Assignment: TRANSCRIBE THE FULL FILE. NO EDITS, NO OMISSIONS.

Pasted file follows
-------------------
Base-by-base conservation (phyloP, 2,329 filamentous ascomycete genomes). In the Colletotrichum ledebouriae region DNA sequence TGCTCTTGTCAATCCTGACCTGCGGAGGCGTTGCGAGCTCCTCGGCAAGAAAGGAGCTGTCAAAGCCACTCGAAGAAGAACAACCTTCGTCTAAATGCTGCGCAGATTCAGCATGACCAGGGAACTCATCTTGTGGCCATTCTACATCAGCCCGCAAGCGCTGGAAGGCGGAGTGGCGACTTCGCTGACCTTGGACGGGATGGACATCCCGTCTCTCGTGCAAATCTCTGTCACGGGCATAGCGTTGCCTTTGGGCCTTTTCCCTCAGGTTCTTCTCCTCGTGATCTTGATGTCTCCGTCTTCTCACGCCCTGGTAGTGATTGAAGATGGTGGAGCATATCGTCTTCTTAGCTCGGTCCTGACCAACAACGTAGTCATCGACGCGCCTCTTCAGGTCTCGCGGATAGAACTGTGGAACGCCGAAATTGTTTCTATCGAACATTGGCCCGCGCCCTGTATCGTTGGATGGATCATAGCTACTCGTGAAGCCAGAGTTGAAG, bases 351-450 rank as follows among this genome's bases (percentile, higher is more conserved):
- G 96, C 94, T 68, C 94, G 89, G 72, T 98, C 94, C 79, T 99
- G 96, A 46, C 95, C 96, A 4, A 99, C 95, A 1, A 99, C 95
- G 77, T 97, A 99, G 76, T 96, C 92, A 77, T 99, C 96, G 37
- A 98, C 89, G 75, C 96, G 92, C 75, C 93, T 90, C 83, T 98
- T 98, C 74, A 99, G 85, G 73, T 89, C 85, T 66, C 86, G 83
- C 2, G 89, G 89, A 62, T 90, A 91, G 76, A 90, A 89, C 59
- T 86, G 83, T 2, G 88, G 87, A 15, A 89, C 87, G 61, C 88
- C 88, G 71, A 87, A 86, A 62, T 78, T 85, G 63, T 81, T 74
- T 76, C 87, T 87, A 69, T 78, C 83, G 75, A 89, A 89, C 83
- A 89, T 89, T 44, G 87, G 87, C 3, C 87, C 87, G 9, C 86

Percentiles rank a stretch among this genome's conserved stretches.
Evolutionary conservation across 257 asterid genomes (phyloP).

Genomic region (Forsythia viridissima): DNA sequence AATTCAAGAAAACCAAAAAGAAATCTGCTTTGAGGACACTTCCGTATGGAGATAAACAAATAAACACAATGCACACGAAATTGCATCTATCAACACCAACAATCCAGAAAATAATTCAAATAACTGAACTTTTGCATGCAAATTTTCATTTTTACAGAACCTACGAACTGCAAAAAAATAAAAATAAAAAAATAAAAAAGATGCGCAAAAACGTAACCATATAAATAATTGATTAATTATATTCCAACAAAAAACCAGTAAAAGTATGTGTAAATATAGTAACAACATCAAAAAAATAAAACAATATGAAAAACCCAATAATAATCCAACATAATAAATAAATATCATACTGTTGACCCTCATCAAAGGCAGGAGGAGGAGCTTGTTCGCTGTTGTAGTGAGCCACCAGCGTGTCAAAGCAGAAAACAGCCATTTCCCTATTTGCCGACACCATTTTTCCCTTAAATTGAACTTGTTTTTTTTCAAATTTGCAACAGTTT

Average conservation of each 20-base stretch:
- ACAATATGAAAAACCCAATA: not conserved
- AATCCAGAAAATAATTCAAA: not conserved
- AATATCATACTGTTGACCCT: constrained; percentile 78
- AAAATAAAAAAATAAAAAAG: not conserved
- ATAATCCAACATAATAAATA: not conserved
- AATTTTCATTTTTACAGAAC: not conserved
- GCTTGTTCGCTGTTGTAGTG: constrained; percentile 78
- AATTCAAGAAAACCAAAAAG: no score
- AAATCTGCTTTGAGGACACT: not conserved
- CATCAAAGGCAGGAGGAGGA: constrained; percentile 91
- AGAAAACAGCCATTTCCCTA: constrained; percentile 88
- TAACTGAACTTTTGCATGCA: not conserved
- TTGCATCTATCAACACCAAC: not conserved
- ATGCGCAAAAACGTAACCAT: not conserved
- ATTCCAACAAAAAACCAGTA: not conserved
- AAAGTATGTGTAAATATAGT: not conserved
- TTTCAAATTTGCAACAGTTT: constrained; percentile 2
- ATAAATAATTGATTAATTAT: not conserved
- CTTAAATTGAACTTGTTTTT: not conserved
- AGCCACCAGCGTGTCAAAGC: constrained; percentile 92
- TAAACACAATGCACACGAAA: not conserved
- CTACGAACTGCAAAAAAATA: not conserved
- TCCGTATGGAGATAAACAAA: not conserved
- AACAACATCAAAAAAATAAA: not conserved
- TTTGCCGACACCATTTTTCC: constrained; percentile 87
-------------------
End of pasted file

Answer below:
Base-by-base conservation (phyloP, 2,329 filamentous ascomycete genomes). In the Colletotrichum ledebouriae region DNA sequence TGCTCTTGTCAATCCTGACCTGCGGAGGCGTTGCGAGCTCCTCGGCAAGAAAGGAGCTGTCAAAGCCACTCGAAGAAGAACAACCTTCGTCTAAATGCTGCGCAGATTCAGCATGACCAGGGAACTCATCTTGTGGCCATTCTACATCAGCCCGCAAGCGCTGGAAGGCGGAGTGGCGACTTCGCTGACCTTGGACGGGATGGACATCCCGTCTCTCGTGCAAATCTCTGTCACGGGCATAGCGTTGCCTTTGGGCCTTTTCCCTCAGGTTCTTCTCCTCGTGATCTTGATGTCTCCGTCTTCTCACGCCCTGGTAGTGATTGAAGATGGTGGAGCATATCGTCTTCTTAGCTCGGTCCTGACCAACAACGTAGTCATCGACGCGCCTCTTCAGGTCTCGCGGATAGAACTGTGGAACGCCGAAATTGTTTCTATCGAACATTGGCCCGCGCCCTGTATCGTTGGATGGATCATAGCTACTCGTGAAGCCAGAGTTGAAG, bases 351-450 rank as follows among this genome's bases (percentile, higher is more conserved):
- G 96, C 94, T 68, C 94, G 89, G 72, T 98, C 94, C 79, T 99
- G 96, A 46, C 95, C 96, A 4, A 99, C 95, A 1, A 99, C 95
- G 77, T 97, A 99, G 76, T 96, C 92, A 77, T 99, C 96, G 37
- A 98, C 89, G 75, C 96, G 92, C 75, C 93, T 90, C 83, T 98
- T 98, C 74, A 99, G 85, G 73, T 89, C 85, T 66, C 86, G 83
- C 2, G 89, G 89, A 62, T 90, A 91, G 76, A 90, A 89, C 59
- T 86, G 83, T 2, G 88, G 87, A 15, A 89, C 87, G 61, C 88
- C 88, G 71, A 87, A 86, A 62, T 78, T 85, G 63, T 81, T 74
- T 76, C 87, T 87, A 69, T 78, C 83, G 75, A 89, A 89, C 83
- A 89, T 89, T 44, G 87, G 87, C 3, C 87, C 87, G 9, C 86

Percentiles rank a stretch among this genome's conserved stretches.
Evolutionary conservation across 257 asterid genomes (phyloP).

Genomic region (Forsythia viridissima): DNA sequence AATTCAAGAAAACCAAAAAGAAATCTGCTTTGAGGACACTTCCGTATGGAGATAAACAAATAAACACAATGCACACGAAATTGCATCTATCAACACCAACAATCCAGAAAATAATTCAAATAACTGAACTTTTGCATGCAAATTTTCATTTTTACAGAACCTACGAACTGCAAAAAAATAAAAATAAAAAAATAAAAAAGATGCGCAAAAACGTAACCATATAAATAATTGATTAATTATATTCCAACAAAAAACCAGTAAAAGTATGTGTAAATATAGTAACAACATCAAAAAAATAAAACAATATGAAAAACCCAATAATAATCCAACATAATAAATAAATATCATACTGTTGACCCTCATCAAAGGCAGGAGGAGGAGCTTGTTCGCTGTTGTAGTGAGCCACCAGCGTGTCAAAGCAGAAAACAGCCATTTCCCTATTTGCCGACACCATTTTTCCCTTAAATTGAACTTGTTTTTTTTCAAATTTGCAACAGTTT

Average conservation of each 20-base stretch:
- ACAATATGAAAAACCCAATA: not conserved
- AATCCAGAAAATAATTCAAA: not conserved
- AATATCATACTGTTGACCCT: constrained; percentile 78
- AAAATAAAAAAATAAAAAAG: not conserved
- ATAATCCAACATAATAAATA: not conserved
- AATTTTCATTTTTACAGAAC: not conserved
- GCTTGTTCGCTGTTGTAGTG: constrained; percentile 78
- AATTCAAGAAAACCAAAAAG: no score
- AAATCTGCTTTGAGGACACT: not conserved
- CATCAAAGGCAGGAGGAGGA: constrained; percentile 91
- AGAAAACAGCCATTTCCCTA: constrained; percentile 88
- TAACTGAACTTTTGCATGCA: not conserved
- TTGCATCTATCAACACCAAC: not conserved
- ATGCGCAAAAACGTAACCAT: not conserved
- ATTCCAACAAAAAACCAGTA: not conserved
- AAAGTATGTGTAAATATAGT: not conserved
- TTTCAAATTTGCAACAGTTT: constrained; percentile 2
- ATAAATAATTGATTAATTAT: not conserved
- CTTAAATTGAACTTGTTTTT: not conserved
- AGCCACCAGCGTGTCAAAGC: constrained; percentile 92
- TAAACACAATGCACACGAAA: not conserved
- CTACGAACTGCAAAAAAATA: not conserved
- TCCGTATGGAGATAAACAAA: not conserved
- AACAACATCAAAAAAATAAA: not conserved
- TTTGCCGACACCATTTTTCC: constrained; percentile 87